Nor did the district court consider whether the VSO itself constituted a new plan under ERISA. A one-time lump sum severance payment does not constitute a plan; such a payment "requires no administrative scheme whatsoever." Fort Halifax Packing Co. v. Coyne, 482 U.S. 1, 12, 107 S.Ct. 2211, 2218, 96 L.Ed.2d 1 (1987). Applying Fort Halifax, we have held that an employer's offer of severance payments consisting of 60 days' additional pay did not constitute a plan, even where employees had the option of receiving the money in biweekly installments rather than a one-time lump-sum payment. James v. Fleet/Norstar Financial Group, Inc., 992 F.2d 463, 468 (2d Cir. 1993). But cf. Reichelt v. Emhart Corp., 921 F.2d 425, 430 (2d Cir. 1990), cert. denied, ___ U.S. ___, 111 S.Ct. 2854, 115 L.Ed.2d 1022 (1991) (severance benefits constituted an ERISA welfare benefit plan). While the VSO included a lump-sum payment, it also included other benefits.
B. 2. ERISA standing
If the district court finds that ERISA applies, it must then address the issue whether Mullins has standing to assert an ERISA claim. A participant or beneficiary of an ERISA plan may bring a civil action "to recover benefits due to him under the terms of his plan, to enforce his rights under the terms of the plan, or to clarify his rights to future benefits under the terms of the plan." 29 U.S.C. § 1132(a)(1)(B). The district court held that since Mullins was not constructively discharged, he was precluded from establishing his status as a plan participant, which defeated his standing under ERISA.
Under ERISA, a fiduciary generally owes a plan beneficiary — that is, "a person designated by a participant, or by the terms of an employee benefit plan, who is or may become entitled to a benefit thereunder," 29 U.S.C. § 1002(8) — the same duties it owes a plan participant. Since Mullins does not claim to be a plan beneficiary, however, our analysis refers only to participants.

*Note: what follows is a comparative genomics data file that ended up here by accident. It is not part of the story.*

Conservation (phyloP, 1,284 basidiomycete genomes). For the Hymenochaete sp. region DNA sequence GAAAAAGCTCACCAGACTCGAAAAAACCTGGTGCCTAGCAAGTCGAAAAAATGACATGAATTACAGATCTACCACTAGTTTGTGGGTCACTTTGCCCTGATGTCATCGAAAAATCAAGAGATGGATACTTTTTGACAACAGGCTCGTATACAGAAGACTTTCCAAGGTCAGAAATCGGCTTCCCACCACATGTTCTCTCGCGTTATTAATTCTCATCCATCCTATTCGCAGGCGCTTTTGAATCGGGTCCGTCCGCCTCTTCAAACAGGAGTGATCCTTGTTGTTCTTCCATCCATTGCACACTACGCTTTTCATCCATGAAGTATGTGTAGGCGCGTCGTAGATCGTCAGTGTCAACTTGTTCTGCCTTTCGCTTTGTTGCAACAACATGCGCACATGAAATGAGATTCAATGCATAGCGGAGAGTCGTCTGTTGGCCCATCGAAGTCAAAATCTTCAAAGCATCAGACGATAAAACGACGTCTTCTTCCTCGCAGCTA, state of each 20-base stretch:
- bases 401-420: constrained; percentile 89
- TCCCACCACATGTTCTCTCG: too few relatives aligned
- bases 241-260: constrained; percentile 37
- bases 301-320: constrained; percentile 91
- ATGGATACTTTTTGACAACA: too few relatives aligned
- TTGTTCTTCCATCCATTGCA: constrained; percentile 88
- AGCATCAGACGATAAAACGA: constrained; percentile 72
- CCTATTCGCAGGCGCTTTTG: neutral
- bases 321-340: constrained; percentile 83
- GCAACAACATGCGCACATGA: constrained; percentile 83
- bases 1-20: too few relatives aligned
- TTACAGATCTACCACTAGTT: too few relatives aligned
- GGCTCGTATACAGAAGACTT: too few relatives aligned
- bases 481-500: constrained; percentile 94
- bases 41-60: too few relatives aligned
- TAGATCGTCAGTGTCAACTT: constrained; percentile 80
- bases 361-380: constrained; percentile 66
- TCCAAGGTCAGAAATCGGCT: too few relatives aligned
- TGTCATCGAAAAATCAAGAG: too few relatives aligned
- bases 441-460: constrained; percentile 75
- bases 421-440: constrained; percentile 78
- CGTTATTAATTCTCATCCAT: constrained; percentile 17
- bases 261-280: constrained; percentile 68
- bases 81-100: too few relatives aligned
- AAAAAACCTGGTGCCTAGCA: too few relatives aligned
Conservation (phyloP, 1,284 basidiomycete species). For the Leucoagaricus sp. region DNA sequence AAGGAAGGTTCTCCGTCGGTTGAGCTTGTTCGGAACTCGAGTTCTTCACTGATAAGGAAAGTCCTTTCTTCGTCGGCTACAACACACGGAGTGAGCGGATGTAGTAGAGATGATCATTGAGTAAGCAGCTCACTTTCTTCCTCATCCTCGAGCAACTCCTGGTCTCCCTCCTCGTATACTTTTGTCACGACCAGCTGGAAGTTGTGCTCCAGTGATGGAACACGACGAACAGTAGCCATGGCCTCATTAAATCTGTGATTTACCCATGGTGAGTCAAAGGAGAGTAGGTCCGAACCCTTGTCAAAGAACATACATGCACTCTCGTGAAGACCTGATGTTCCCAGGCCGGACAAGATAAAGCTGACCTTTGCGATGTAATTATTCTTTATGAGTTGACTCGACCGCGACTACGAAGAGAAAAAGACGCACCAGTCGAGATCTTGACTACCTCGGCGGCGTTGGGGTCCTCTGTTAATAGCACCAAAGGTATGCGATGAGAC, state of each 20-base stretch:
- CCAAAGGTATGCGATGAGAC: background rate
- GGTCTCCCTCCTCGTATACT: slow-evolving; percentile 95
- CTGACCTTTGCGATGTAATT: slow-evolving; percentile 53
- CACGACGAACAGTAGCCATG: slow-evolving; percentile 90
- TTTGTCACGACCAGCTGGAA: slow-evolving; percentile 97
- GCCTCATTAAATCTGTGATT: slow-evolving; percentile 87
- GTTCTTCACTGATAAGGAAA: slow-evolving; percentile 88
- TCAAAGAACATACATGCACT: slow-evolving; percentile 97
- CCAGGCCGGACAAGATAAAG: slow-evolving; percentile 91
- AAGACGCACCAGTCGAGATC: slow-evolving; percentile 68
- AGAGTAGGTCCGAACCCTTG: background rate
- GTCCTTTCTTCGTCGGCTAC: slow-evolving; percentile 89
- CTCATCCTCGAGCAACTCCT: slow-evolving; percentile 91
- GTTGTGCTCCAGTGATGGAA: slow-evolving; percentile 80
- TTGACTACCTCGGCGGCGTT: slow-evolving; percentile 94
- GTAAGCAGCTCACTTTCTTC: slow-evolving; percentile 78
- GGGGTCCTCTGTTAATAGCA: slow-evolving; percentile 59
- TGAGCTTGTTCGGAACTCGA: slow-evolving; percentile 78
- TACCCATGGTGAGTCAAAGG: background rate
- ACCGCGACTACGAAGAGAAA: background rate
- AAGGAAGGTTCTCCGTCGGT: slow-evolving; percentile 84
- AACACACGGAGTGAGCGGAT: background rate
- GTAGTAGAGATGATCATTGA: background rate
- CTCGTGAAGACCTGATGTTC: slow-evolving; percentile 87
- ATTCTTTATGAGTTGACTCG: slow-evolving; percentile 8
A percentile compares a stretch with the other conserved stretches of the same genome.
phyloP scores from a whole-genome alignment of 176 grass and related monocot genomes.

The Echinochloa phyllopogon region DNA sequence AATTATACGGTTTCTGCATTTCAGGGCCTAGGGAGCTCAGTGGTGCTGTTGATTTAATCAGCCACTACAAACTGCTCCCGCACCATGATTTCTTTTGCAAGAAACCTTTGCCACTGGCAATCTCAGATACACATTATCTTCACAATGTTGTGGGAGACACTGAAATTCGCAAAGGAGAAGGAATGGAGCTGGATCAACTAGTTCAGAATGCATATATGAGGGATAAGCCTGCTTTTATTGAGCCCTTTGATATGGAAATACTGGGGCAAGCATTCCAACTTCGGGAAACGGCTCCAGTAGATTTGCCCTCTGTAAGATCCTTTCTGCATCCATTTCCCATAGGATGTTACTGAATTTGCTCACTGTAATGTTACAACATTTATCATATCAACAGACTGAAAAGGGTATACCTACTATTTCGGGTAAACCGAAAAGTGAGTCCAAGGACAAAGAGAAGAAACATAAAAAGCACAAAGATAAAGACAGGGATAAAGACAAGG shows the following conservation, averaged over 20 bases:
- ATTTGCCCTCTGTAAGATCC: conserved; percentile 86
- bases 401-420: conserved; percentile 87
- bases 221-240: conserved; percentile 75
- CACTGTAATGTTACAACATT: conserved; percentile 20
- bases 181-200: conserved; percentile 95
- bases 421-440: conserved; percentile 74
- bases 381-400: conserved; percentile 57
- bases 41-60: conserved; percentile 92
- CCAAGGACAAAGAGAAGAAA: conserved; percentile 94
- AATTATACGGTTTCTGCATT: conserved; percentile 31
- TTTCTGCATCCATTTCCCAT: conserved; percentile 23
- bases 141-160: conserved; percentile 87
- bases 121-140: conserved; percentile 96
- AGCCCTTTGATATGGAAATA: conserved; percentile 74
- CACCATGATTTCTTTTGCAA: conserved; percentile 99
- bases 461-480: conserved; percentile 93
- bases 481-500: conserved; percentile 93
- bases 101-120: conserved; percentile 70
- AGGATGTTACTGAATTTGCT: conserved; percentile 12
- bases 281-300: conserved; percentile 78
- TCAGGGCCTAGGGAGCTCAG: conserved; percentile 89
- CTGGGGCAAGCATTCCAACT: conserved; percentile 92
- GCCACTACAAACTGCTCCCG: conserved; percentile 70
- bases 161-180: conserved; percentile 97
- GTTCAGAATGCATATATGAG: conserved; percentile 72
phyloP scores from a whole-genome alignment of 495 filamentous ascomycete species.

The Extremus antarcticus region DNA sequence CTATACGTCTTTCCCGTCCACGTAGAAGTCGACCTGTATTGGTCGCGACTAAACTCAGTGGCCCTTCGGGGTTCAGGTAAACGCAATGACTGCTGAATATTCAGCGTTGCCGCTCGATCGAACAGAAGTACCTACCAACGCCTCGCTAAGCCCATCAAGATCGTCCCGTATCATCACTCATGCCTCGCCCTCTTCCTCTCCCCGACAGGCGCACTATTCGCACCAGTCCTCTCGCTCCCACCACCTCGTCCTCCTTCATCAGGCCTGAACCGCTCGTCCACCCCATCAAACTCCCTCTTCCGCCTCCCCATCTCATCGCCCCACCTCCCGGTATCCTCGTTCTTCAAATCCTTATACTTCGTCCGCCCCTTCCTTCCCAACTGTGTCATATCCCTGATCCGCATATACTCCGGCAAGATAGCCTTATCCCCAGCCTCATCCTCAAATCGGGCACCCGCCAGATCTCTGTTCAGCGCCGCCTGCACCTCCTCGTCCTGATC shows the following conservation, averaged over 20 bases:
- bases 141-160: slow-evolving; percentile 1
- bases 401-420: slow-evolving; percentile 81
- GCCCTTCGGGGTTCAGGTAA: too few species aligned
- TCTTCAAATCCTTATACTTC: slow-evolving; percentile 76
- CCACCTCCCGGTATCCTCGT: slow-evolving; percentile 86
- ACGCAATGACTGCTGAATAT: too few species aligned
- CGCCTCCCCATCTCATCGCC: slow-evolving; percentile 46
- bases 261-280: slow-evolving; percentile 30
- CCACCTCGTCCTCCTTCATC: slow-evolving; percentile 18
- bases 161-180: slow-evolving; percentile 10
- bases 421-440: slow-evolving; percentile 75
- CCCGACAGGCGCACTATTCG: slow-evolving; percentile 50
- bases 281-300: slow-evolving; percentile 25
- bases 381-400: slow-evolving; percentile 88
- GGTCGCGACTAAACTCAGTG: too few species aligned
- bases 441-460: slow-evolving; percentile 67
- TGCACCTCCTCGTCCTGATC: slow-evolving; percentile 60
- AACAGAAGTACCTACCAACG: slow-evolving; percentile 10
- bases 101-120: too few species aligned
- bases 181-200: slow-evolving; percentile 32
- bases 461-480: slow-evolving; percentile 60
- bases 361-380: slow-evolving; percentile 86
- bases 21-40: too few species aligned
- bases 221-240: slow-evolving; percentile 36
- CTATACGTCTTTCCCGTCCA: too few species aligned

ERISA defines a "participant" as "any employee or former employee of an employer . . . who is or may become eligible to receive a benefit of any type from an employee benefit plan which covers employees of such employer." 29 U.S.C. § 1002(7). According to the Supreme Court,
[i]n order to establish that he or she "may become eligible" for benefits, a claimant must have a colorable claim that (1) he or she will prevail in a suit for benefits, or that (2) eligibility requirements will be fulfilled in the future.
While Pfizer contends that ERISA does apply to the VSO, it also argues that Mullins has no standing to assert an ERISA claim because he retired before the VSO was ever offered. This raises an issue of first impression in this court, on which other circuits have split.
Under the approach followed by the First and Fifth Circuits, even though Mullins left Pfizer's employ before the VSO went into effect, he should be given the opportunity to show that but for the fact that Pfizer misled him, he would have been a "participant" in the VSO. Vartanian v. Monsanto Co., 14 F.3d 697, 702 (1st Cir. 1994), Christopher v. Mobil Oil Corp., 950 F.2d 1209, 1220-23 (5th Cir.), cert. denied, ___ U.S. ___, 113 S.Ct. 68, 121 L.Ed.2d 35 (1992).
Vartanian presented a situation very similar to the present case. Vartanian alleged that his employer, Monsanto, had repeatedly denied rumors that it was considering offering enhanced early retirement benefits. Two months after Vartanian had retired and collected payment under the preexisting, less lucrative plan, Monsanto implemented an enhanced plan, which it had been considering all along. The First Circuit held that Vartanian should be allowed to make a "but for" showing, reasoning as follows:
In reaching our conclusion, we rely on the fact that Vartanian did not know Monsanto had made misrepresentations to him and therefore, he could not have alleged a breach of fiduciary duty by Monsanto until after he had received payment under the 1986 Plan. To hold otherwise would imply that when an employer breaches its fiduciary duty to an employee under ERISA, the employee would have standing to sue only if the employee finds out all of the facts constituting the breach prior to his receipt of retirement benefits. Such a holding would enable an employer to defeat the employee's right to sue for a breach of fiduciary duty by keeping his breach a well guarded secret until the employee receives his benefits or, by distributing a lump sum and terminating benefits before the employee can file suit. The employee would have no standing to state a claim under ERISA, even where the employer's breach of fiduciary duty takes the form of misrepresentations that induced the employee to retire and receive the payment of benefits. Congress did not intend such unjust and arbitrary results.